Neurology Central

Ask the Experts: the genetics of Alzheimer’s disease (Part 1: Introduction to Alzheimer’s genetics)

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In line with World Alzheimer’s Month this September, we’ve brought together a panel of experts to discuss the genetics of Alzheimer’s disease in a 3-part debate. How much do genetics contribute to Alzheimer’s risk? What are the research priorities in this field? And could routine genetic screening and personalized treatments one day be a reality for patients? With Alzheimer’s now classed as the most feared disease in the aging global population, our experts address these questions and more. Together bringing insights from across research, social and charity perspectives, our experts are Kevin Morgan (University of Nottingham, UK), Rita Guerreiro (UCL, UK) and Clare Walton (Alzheimer’s Society, UK).
Take a look at the first installment of this debate below, looking at the contribution of genetics to Alzheimer’s risk, the differences between early- and late-onset disease, and how new technologies have advanced our understanding of this ever-expanding field.
You can now also read Part 2 and Part 3, which delve deeper into research priorities, the pros and cons of genetic screening, and the potential for personalized medicine.

How much of a role do genetics play in the onset and development of Alzheimer’s disease (AD)?

Kevin Morgan: All complex diseases are a mixture of environment and genetics and their position on this spectrum varies due the relative contribution of each. In the case of AD we know that there is a substantial genetic component and that this is by far the biggest contributor to disease risk. Depending on who you talk to, the genetic component in Alzheimer’s has been estimated to be in the region of 70% to 80%; however, this still leaves a sizable environmental component of 20% to 30% about which we know little. In addition, the interplay between genes and the environment, as indeed between genes (epistasis), is likely to impact on the disease process and is an area in which we need to increase our understanding.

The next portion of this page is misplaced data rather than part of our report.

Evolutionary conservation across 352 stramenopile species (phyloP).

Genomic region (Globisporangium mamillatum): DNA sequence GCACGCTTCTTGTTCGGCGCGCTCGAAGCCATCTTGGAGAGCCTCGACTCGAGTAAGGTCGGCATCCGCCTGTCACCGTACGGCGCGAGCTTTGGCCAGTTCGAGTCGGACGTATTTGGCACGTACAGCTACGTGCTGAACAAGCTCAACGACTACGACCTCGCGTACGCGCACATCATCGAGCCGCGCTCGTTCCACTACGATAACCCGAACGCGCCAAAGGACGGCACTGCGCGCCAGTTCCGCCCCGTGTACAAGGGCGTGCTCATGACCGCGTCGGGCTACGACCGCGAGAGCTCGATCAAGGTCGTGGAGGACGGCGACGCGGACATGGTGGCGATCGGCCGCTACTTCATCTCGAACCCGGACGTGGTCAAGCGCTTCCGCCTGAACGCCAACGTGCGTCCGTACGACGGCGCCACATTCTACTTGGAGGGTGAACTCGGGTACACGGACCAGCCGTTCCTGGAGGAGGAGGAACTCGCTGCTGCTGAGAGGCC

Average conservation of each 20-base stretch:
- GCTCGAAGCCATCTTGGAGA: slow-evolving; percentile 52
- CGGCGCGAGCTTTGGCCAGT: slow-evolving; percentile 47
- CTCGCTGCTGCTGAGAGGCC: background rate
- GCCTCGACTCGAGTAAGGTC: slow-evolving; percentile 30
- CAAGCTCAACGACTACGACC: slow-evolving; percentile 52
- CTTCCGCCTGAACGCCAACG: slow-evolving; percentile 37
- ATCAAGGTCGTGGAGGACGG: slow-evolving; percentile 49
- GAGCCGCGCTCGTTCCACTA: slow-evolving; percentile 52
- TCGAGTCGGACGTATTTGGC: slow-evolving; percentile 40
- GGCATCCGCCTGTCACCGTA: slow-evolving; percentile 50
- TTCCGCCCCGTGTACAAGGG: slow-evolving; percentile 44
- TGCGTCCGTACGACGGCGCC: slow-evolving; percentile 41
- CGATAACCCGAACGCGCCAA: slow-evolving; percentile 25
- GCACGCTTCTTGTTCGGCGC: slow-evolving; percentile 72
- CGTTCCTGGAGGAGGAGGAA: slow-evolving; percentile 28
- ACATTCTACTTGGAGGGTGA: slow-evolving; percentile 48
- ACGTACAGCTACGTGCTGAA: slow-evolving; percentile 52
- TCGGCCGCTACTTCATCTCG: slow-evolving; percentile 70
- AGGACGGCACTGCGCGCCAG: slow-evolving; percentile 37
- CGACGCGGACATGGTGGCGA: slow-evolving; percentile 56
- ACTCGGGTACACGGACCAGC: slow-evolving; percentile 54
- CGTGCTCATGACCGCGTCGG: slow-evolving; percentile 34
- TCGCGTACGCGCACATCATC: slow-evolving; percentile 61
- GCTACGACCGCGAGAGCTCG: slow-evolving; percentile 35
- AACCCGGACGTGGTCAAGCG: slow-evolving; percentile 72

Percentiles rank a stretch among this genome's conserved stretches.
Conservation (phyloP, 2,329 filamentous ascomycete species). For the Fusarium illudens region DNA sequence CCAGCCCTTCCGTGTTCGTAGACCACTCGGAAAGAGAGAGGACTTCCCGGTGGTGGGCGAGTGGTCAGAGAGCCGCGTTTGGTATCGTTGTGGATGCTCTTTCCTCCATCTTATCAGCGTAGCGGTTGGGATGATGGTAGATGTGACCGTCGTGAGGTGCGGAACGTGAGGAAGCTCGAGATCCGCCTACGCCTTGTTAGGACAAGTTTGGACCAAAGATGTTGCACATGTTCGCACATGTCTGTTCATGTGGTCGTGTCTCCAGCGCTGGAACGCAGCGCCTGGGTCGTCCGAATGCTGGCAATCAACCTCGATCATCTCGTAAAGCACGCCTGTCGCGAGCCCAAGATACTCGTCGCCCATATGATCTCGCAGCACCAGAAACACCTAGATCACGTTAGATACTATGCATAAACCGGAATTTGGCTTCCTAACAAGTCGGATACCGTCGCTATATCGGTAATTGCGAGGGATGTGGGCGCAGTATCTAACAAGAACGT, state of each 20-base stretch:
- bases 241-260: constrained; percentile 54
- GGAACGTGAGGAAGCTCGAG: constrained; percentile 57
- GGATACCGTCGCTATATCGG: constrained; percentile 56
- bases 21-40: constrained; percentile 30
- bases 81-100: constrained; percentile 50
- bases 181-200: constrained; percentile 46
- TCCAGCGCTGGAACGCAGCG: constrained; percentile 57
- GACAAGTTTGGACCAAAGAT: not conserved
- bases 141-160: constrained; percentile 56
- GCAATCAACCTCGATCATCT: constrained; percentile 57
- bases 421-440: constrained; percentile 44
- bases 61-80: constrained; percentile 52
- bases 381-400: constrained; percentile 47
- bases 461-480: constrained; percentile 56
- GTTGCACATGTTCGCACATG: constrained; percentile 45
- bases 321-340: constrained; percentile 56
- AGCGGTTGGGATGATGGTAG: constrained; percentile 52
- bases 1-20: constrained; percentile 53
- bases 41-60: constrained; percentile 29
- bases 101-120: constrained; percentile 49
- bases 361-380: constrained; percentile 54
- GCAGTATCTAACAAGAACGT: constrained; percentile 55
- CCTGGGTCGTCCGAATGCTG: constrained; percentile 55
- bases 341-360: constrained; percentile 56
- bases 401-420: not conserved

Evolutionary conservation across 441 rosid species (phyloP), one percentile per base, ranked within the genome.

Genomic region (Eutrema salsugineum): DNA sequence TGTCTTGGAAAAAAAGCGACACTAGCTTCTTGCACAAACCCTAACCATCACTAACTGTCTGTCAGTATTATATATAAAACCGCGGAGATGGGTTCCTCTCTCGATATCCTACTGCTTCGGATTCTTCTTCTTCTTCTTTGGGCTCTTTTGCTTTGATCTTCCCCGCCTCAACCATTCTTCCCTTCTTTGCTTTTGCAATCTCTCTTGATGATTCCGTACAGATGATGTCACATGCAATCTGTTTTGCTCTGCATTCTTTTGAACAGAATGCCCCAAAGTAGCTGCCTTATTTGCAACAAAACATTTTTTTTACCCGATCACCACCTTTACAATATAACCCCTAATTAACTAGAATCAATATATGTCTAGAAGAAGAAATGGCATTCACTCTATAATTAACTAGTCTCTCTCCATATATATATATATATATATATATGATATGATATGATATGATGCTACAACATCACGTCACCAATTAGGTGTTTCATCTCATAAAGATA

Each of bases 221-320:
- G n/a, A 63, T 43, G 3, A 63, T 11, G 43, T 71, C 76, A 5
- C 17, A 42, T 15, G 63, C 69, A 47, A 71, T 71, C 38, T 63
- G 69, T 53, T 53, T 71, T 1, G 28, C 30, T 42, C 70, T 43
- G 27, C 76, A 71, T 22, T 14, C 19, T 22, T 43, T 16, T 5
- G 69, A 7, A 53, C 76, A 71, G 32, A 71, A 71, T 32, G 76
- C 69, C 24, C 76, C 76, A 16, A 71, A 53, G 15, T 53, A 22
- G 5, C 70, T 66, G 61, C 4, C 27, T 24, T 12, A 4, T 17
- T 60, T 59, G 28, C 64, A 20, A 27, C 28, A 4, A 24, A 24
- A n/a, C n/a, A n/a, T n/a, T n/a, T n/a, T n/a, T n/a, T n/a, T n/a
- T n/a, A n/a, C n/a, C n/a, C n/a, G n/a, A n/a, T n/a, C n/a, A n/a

Clare Walton: We don’t have definite answer for this, but estimates range from about 50–80% of an individual’s risk being determined by genetics. Some cases of AD are inherited but these are rare and account for fewer than 1% of all cases. Most cases are sporadic and not inherited, but we now know of about 30 gene variants that can increase or decrease a person’s risk of developing AD.

Is there a significant difference between genetic contributions in different variants of the disease, for example, early or late onset?

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